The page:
Decolonize Data

Essay by Nithya Ramanathan, Jim Fruchterman, Amy Fowler & Gabriele Carotti-Sha: “The social sector aims to empower communities with tools and knowledge to effect change for themselves, because community-driven change is more likely to drive sustained impact than attempts to force change from the outside. This commitment should include data, which is increasingly essential for generating social impact. Today the effective implementation and continuous improvement of social programs all but requires the collection and analysis of data.

But all too often, social sector practitioners, including researchers, extract data from individuals, communities, and countries for their own purposes, and do not even make it available to them, let alone enable them to draw their own conclusions from it. With data flows the power to make informed decisions.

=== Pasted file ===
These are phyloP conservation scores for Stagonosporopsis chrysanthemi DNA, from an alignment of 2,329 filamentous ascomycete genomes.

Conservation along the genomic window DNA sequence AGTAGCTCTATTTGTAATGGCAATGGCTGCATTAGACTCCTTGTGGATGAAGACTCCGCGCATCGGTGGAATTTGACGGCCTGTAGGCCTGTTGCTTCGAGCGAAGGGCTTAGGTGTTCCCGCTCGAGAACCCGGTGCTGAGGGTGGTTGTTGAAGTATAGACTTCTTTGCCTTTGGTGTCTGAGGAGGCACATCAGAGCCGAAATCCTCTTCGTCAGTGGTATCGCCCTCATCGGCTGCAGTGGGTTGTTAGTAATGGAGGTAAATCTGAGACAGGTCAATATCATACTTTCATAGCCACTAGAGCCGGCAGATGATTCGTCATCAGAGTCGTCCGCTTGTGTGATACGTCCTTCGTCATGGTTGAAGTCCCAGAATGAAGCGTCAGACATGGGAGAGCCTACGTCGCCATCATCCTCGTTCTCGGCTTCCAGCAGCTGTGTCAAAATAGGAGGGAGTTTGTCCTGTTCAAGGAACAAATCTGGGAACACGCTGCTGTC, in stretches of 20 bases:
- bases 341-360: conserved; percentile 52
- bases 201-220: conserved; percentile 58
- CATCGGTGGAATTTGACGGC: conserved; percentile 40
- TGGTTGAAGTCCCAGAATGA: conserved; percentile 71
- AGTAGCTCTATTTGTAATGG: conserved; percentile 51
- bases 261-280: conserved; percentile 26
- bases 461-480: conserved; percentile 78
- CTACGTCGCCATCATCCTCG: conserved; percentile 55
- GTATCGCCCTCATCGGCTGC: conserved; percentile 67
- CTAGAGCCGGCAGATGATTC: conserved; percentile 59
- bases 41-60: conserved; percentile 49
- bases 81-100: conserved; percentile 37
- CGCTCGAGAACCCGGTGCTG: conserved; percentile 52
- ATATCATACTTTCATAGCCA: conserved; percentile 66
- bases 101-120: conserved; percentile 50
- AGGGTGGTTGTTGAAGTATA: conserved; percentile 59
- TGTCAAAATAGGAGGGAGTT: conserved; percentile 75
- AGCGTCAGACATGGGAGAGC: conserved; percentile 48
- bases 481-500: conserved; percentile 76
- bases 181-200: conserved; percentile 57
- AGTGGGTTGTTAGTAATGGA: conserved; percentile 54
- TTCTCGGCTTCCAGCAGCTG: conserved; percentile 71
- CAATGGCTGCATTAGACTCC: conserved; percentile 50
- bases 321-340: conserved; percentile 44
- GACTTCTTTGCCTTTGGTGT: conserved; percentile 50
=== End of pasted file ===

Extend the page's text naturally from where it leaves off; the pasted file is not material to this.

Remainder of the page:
It is therefore counterproductive, and painfully ironic, that we have ignored our fundamental principles when it comes to data. We see donors and leading practitioners making a sincere move to decolonize aid. However, if we are truly committed to decolonizing the practices in aid, then we must also examine the ownership and flow of data.

Decolonizing data would not only help ensure that the benefits of data accrue directly to the rightful data owners but also open up more intentional data sharing driven by the rightful data owners—the communities we claim to empower…(More)”.